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How to Create Box Plots in ImarisVantage | Watch our Tutorial

Box plots in ImarisVantage

This tutorial describes box plots within ImarisVantage. It will show you how to interpret box plot information and how the box plots are able to help you discover more about your data. A box plot is a useful tool offering several benefits in the analysis of a large group of numerical data. It summarizes the data of the selected statistical variable to five numbers: the minimum, lower quartile (Q1), median, upper quartile (Q3), and maximum.

In the second step of the Vantage plot creation wizard, the statistical variables are assigned to the chosen plot dimensions and the Show Box Plots option is selected by default.

Simultaneously, in the Numerical table, all values of the selected parameters are listed. It is not always easy to see what information the numerical data is providing but by using a box plot you can more easily interpret large volumes of numerical data.

When the Show Box Plots option is selected, the ImarisVantage automatically orders all values of the selected variables from the smallest to the largest and determines the maximum and the minimum, the median and the important percentiles. Based on these calculations, the box plots are set up and displayed alongside the Vantage plot. The box plots can be drawn in all 3 dimensions.

How to interpret a box plot

A box plot splits the data set into quartiles. The central box contains 50% of the data. It represents the values from the 25th percentile Q1, to 75th percentile Q3. The median value is indicated by the line within the box plot.

The straight lines, called whiskers, extend from the ends of the box. The line extending from the first quartile to the minimum contains the smallest 25% of values and the line from the third quartile to the maximum contains the largest 25% of values.

The spread of all the data on a box plot is visualised by the distance between the smallest and largest value. The smaller the box, the more consistent the data values are with the median of the data.

Data distribution and plot box

The length of the whiskers, the position of the median inside the box and the space between the different parts of the box provide information about the data distribution or skewness of a set of data.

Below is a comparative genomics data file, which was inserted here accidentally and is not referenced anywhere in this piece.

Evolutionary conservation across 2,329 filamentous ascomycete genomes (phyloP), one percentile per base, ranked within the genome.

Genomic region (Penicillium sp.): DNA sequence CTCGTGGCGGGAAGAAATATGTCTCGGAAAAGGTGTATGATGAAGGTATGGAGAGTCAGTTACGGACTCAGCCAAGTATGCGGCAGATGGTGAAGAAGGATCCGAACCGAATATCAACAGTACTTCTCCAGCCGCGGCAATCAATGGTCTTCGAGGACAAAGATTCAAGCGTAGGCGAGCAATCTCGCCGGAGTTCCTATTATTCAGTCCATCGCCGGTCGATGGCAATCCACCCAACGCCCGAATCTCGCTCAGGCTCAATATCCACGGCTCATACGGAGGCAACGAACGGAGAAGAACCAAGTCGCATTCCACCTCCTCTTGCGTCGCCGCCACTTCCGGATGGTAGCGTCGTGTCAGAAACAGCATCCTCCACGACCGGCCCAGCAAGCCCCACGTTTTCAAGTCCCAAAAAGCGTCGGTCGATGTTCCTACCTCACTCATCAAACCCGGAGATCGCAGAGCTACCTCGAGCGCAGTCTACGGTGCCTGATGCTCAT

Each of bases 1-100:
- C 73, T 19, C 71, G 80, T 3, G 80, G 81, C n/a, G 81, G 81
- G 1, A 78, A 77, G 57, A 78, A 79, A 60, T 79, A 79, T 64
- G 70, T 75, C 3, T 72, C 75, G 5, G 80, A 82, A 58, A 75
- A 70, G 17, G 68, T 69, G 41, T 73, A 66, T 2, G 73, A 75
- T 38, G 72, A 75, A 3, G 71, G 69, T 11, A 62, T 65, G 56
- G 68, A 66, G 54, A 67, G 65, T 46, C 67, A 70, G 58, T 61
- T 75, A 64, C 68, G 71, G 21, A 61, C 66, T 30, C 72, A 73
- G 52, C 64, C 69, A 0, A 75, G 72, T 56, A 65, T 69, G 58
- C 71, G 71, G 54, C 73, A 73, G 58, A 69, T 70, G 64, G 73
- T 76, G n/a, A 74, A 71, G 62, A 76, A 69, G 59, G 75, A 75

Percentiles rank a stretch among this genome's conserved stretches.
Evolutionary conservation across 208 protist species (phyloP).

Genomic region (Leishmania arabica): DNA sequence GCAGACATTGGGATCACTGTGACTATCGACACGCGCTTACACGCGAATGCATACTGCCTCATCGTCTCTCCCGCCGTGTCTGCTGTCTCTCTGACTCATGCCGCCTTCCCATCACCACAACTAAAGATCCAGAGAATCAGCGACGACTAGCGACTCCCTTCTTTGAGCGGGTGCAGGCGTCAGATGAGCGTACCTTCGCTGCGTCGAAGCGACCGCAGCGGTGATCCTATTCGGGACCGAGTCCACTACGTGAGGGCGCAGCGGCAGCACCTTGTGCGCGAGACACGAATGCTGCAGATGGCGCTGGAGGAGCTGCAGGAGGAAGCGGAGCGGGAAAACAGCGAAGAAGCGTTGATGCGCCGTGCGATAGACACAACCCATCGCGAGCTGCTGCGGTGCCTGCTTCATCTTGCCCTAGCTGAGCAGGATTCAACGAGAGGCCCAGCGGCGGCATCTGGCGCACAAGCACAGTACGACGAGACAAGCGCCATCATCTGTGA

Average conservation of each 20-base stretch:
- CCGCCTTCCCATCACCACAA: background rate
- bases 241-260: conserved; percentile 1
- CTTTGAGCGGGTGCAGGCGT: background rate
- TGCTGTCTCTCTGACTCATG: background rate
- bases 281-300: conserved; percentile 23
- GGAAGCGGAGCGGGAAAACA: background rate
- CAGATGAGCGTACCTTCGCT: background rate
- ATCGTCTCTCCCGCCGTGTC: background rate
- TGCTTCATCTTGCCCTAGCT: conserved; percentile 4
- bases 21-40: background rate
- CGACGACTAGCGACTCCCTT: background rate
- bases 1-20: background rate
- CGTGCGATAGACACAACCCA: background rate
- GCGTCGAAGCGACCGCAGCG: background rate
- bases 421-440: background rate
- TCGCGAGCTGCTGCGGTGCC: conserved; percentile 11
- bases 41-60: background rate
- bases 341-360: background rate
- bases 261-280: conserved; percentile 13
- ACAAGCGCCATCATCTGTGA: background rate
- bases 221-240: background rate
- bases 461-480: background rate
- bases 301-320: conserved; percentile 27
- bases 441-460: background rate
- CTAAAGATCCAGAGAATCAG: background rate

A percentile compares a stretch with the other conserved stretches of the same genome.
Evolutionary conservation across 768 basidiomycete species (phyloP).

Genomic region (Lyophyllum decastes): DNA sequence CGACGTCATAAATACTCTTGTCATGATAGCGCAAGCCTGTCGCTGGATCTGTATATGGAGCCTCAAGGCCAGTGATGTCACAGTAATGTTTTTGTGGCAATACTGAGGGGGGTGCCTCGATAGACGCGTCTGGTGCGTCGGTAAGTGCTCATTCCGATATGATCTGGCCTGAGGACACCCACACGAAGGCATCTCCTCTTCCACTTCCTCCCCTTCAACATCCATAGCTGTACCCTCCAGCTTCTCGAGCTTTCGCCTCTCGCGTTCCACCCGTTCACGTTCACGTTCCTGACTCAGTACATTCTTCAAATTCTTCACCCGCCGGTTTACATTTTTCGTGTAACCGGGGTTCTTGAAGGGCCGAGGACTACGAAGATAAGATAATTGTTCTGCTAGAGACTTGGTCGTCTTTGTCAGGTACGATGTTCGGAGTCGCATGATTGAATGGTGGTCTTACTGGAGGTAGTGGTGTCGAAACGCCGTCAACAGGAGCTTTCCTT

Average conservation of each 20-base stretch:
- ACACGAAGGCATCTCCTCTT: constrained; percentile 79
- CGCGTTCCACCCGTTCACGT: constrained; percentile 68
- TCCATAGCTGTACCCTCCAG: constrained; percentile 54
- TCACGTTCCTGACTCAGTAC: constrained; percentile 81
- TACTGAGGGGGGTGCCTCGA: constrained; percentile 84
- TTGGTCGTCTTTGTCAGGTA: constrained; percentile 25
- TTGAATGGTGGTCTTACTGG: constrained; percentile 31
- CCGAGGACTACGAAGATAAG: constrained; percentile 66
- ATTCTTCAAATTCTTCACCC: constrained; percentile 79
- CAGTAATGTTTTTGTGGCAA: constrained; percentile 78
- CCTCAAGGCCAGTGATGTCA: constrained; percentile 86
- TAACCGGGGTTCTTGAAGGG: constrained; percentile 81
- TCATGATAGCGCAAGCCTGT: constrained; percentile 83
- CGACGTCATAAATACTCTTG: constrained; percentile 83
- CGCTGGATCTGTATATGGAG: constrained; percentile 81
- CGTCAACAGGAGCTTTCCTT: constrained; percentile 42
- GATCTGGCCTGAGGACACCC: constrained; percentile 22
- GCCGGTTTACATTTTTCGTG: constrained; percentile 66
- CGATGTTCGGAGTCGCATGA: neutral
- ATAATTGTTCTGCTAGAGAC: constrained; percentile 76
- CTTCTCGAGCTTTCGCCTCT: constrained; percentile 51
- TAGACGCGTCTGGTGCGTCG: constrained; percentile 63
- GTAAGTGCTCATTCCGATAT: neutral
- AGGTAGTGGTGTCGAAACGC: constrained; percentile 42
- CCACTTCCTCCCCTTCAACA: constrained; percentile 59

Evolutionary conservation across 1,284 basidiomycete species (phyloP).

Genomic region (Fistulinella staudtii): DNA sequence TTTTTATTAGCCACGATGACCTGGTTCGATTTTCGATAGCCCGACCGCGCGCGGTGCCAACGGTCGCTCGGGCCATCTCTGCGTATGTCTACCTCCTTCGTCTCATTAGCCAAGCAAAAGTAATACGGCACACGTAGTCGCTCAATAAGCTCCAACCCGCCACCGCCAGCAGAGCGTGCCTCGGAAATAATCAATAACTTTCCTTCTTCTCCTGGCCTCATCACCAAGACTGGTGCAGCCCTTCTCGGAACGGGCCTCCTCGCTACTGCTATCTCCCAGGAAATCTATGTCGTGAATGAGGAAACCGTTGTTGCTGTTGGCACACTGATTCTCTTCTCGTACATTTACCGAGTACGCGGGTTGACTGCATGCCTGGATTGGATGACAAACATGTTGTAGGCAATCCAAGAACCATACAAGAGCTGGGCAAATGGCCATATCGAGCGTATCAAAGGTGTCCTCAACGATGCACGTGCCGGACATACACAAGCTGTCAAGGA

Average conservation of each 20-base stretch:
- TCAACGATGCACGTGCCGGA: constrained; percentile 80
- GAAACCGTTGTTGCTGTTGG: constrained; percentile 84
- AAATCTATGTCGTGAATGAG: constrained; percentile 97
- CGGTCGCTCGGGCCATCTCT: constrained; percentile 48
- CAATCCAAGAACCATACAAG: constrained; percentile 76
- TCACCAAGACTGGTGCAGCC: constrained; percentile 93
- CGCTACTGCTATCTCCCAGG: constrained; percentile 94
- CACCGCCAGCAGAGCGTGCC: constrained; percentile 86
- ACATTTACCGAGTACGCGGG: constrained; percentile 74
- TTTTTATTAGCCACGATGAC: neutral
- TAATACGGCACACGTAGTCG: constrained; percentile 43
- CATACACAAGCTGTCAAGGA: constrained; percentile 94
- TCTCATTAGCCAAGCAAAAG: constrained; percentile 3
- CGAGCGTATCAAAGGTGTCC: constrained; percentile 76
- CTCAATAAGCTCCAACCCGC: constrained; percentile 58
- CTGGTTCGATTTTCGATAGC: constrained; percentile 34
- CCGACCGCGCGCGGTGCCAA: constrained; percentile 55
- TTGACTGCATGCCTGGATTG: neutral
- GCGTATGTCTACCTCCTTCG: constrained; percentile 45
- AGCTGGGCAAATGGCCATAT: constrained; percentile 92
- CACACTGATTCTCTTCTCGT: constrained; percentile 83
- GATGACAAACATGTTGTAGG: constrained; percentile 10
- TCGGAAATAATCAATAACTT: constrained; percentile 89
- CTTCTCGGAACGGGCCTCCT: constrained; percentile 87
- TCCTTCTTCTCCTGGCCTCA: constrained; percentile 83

A near symmetric data distribution is indicated by whiskers of equal length and a median positioned in the middle of the box.

When this is not the case and a plot box is not symmetrical, it can be concluded that the data distribution is not symmetrical. The data distribution is considered not symmetrical if within the data set there are either relatively high proportion of large or small values.

When the box is not centered between the whiskers, the data is either positively or negatively skewed. A positive skew is characterized by many small values and a few extremely large ones. In this case, the box is shifted significantly toward the low values and the whisker towards the higher values is longer.

A negative skew, on the other hand, is characterized by many large values and only a few extremely small ones. In this case, the box is shifted significantly towards the high values and the whisker towards the lower values is longer.

Multiple data sets

If the Vantage plot is composed of multiple objects (e.g. multiple experimental groups), a separate box for each object is created in the viewing area and a set of box plots are displayed side by side. For ease of comparison, the colour of the box plot corresponds to the colour of the Surpass object which is being used.

By comparing position, range, median, dispersion and skewness box plots allow a quick visual assessment of multiple data sets / objects / experimental groups. They can also help identify the difference in distribution and variability between several data sets.

Time and box plots

When using the “Time” plot type, the box plots represent a moving statistical summary. The box plot position and shape changes at each time point.

In addition, the 2D XY and XZ projection plots display the colored regions and lines . These represent the five-number summary of the selected variable over time. On these projection plots, a thick line indicates where the median value lies. The range between the Q1 and Q3 values is shown as the dark shaded region, while the minimum and the maximum range is the lighter shaded region.

You can easily compare how two or more variables change across time based on the line position and size of the shaded regions.

Summary table

In the Plot Numbers’ Area, the Summary table displays numerical data that is graphically shown using a box plot. The table displays the key percentiles of the selected variable: minimum, the lower quartile -Q1, the median, the upper quartile -Q3 and maximum.

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Date: January 2013

Category: Tutorial

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